Small Human Stomach Organoids Made From Induced Pluripotent Stem Cells


A new study published in the international journal Nature describes, for the first time, the use of human pluripotent stem cells to create a three-dimensional stomach-like mini-organ. This is the beginning of what might become an unprecedented tool for examining the genesis of diseases such as stomach cancer to diabetes.

Jim Wells and his colleagues at Cincinnati Children’s Hospital Medical Center used human pluripotent stem cells, which are made from mature human cells through a combination of genetic engineering and cell culture techniques, to grow a their miniature stomachs. Wells’ group then used their mini-stomachs also known as gastric organoids, in collaboration with scientists from University of Cincinnati College of Medicine, to study the infection of stomach tissue by the bacterium Helicobacter pylori, which causes peptic ulcer disease and stomach cancer.

According to Wells, a scientist in the divisions of Developmental Biology and Endocrinology at Cincinnati Children’s, this is the first time anyone has succeeded in making three-dimensional human gastric organoids (hGOs). This achievement may present new opportunities for drug discovery, modeling early stages of stomach cancer and studying some of the factors that give rise to obesity related diabetes. This work also represents the first time researchers have produced three-dimensional human embryonic foregut, which is a good starting point for generating other foregut organ tissues such as the lungs and pancreas. “Until this study, no one had generated gastric cells from human pluripotent stem cells (hPSCs),” Wells said. “In addition, we discovered how to promote formation of three-dimensional gastric tissue with complex architecture and cellular composition.”

a, Schematic representation of a typical antral gland showing normal cell types and associated molecular markers. b–g, Immunofluorescent staining demonstrated that day-34 hGOs consisted of normal cell types found in the antrum, but not the fundus. The hGO epithelium contained surface mucous cells that express MUC5AC (b, left), similar to the P12 mouse antrum (b, right), but not ATP4B-expressing parietal cells (c, left) that characterize the fundus (c, right). SOX9+ cells were found at the base of the hGO epithelium (d, left), similar to the progenitor cells found in the P12 antrum (d, right). Furthermore, hGOs contained MUC6+ antral gland cells (e) and LGR5-expressing cells (yellow arrow) (f). Boxed regions in b–f are shown as high magnification images below (b, c, d) or to the right (e, f) of the original. g, Day-34 hGOs also contained endocrine cells (SYP) that expressed the gastric hormones GAST, SST, GHRL and serotonin (5-HT). Scale bars, 100 μm (original images in b–f) and 20 μm (magnified images in b–f and g). Marker expression data are representative from a minimum of 10 independent experiments, except LGR5-eGFP data, which is a representative example from two separate experiments. DAPI, 4′,6-diamidine-2-phenylindole.
a, Schematic representation of a typical antral gland showing normal cell types and associated molecular markers. b–g, Immunofluorescent staining demonstrated that day-34 hGOs consisted of normal cell types found in the antrum, but not the fundus. The hGO epithelium contained surface mucous cells that express MUC5AC (b, left), similar to the P12 mouse antrum (b, right), but not ATP4B-expressing parietal cells (c, left) that characterize the fundus (c, right). SOX9+ cells were found at the base of the hGO epithelium (d, left), similar to the progenitor cells found in the P12 antrum (d, right). Furthermore, hGOs contained MUC6+ antral gland cells (e) and LGR5-expressing cells (yellow arrow) (f). Boxed regions in b–f are shown as high magnification images below (b, c, d) or to the right (e, f) of the original. g, Day-34 hGOs also contained endocrine cells (SYP) that expressed the gastric hormones GAST, SST, GHRL and serotonin (5-HT). Scale bars, 100 μm (original images in b–f) and 20 μm (magnified images in b–f and g). Marker expression data are representative from a minimum of 10 independent experiments, except LGR5-eGFP data, which is a representative example from two separate experiments. DAPI, 4′,6-diamidine-2-phenylindole.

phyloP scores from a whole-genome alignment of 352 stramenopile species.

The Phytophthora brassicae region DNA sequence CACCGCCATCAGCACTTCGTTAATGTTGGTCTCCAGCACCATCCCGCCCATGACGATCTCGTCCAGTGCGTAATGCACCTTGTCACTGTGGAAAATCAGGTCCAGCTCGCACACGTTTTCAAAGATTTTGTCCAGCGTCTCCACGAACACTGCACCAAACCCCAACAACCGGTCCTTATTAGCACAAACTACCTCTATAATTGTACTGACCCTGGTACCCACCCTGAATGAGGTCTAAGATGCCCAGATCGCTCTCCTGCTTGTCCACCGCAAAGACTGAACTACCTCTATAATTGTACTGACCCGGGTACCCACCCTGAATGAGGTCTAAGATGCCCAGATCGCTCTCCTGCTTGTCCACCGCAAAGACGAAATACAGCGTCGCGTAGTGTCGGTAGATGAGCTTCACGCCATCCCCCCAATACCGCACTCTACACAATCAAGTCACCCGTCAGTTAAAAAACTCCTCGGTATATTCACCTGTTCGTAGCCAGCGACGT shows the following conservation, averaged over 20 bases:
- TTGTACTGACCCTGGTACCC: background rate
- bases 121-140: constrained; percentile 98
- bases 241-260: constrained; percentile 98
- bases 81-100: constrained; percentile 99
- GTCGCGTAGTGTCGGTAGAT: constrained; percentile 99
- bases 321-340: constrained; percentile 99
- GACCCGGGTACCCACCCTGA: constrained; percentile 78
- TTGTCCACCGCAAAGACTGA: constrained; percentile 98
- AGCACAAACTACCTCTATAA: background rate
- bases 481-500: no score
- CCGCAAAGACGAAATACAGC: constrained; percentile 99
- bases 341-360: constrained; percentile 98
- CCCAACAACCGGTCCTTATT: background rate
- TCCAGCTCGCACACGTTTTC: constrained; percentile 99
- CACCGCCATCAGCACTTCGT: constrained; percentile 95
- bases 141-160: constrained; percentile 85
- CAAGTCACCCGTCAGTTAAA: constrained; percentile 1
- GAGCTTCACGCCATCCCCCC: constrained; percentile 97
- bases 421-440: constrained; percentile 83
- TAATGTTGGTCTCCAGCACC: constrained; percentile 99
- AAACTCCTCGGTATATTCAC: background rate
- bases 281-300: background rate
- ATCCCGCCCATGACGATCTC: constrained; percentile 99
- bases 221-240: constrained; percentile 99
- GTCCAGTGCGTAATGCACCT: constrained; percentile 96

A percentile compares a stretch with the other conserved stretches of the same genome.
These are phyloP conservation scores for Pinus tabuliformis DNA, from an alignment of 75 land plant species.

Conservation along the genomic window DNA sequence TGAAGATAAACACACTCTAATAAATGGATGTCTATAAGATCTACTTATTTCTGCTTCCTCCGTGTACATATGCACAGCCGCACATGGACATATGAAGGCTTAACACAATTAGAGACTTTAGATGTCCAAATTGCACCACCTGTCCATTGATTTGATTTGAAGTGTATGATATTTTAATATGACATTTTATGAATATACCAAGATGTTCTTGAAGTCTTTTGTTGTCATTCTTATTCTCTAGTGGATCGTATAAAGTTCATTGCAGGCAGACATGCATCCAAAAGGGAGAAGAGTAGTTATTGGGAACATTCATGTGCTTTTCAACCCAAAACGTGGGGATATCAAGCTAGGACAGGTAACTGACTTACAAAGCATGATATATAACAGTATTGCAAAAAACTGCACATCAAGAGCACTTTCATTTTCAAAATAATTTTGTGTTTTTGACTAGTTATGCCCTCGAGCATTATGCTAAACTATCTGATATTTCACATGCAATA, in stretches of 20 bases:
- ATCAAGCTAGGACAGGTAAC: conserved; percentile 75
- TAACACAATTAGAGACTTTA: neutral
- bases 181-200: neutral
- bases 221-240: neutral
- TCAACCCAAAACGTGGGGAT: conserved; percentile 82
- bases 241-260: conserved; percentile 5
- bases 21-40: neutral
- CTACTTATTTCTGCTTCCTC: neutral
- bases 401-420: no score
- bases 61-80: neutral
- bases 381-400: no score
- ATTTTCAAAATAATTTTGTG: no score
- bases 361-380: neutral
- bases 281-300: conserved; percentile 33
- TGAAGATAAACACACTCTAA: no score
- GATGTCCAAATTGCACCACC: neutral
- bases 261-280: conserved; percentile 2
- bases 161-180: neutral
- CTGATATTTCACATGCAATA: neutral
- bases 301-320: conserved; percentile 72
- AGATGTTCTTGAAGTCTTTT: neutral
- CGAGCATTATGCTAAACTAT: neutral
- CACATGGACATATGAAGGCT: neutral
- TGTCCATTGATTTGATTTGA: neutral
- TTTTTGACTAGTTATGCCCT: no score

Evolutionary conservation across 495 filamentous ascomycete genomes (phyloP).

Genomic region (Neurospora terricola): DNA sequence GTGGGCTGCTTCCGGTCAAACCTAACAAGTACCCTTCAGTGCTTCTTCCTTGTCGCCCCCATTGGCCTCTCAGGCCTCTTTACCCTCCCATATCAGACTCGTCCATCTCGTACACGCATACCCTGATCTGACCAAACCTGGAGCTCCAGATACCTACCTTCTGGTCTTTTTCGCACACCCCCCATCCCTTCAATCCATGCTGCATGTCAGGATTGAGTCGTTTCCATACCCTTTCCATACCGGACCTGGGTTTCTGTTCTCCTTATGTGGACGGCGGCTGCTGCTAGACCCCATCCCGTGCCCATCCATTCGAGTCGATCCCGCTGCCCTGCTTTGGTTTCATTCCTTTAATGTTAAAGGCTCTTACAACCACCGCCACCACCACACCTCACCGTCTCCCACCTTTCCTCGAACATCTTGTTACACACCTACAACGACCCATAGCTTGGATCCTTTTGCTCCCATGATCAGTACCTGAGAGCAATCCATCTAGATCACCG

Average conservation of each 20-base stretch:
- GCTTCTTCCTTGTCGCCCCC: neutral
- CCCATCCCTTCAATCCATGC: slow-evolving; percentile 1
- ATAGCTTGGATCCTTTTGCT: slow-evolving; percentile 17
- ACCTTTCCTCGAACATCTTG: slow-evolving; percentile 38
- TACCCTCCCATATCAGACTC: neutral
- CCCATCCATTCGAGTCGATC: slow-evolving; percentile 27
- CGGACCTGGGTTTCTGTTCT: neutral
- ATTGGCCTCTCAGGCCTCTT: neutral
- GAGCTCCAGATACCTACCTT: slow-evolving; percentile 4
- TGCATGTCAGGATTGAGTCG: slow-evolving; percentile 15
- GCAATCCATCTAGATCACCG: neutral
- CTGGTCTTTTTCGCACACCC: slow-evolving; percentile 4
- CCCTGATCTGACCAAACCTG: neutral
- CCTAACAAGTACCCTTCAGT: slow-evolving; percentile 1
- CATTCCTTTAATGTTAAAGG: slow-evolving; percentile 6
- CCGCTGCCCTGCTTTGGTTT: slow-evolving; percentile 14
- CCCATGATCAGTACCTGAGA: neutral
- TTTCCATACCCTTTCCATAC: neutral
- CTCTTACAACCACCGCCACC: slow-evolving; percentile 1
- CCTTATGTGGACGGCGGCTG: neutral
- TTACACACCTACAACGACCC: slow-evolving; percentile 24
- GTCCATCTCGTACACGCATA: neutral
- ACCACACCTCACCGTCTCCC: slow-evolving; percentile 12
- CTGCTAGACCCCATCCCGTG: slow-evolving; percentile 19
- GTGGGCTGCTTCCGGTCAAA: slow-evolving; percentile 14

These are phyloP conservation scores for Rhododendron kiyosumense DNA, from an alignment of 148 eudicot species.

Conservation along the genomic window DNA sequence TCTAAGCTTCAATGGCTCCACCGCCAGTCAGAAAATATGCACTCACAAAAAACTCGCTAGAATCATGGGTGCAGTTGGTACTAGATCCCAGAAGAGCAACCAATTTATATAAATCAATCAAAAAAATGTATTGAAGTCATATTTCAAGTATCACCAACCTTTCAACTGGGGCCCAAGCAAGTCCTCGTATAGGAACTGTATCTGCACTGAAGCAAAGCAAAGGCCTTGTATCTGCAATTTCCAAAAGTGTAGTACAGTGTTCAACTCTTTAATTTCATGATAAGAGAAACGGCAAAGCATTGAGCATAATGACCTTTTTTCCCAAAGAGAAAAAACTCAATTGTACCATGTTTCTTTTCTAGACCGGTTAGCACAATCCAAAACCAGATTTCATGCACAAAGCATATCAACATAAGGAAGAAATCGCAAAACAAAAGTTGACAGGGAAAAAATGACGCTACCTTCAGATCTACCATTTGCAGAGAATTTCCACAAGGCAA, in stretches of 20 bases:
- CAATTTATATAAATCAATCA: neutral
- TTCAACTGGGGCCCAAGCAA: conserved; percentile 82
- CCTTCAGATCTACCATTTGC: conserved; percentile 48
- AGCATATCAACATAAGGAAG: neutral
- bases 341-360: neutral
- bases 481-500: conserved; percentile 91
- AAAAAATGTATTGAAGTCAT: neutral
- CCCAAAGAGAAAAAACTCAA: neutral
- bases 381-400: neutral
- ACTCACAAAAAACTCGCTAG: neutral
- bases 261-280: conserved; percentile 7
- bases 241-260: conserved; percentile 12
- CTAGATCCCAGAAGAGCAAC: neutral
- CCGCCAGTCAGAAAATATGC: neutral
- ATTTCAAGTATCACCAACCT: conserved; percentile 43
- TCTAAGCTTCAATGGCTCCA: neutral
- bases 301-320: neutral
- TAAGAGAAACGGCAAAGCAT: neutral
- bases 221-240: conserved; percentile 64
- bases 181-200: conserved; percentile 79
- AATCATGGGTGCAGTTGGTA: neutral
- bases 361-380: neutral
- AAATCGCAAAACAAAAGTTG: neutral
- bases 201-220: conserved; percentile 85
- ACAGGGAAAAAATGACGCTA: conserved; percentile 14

Wells’ gastric organoids are a significant advance in gastroenterological research because distinct differences in development and architecture of the adult stomach limit the reliability of mouse models for studying human stomach development and disease.

As a research tool, human gastric organoids may help clarify other unknown features of the stomach, such as identifying those biochemical processes in the gut that allow gastric-bypass patients to become diabetes-free soon after surgery before losing significant weight. Medical conditions such as obesity-fueled diabetes and the metabolic syndrome are of great interest to public health workers, given the explosion of global cases in the last few decades. A major challenge to addressing these and other medical conditions that involve the stomach has been a relative lack of reliable laboratory model systems to accurately recapitulate human biology.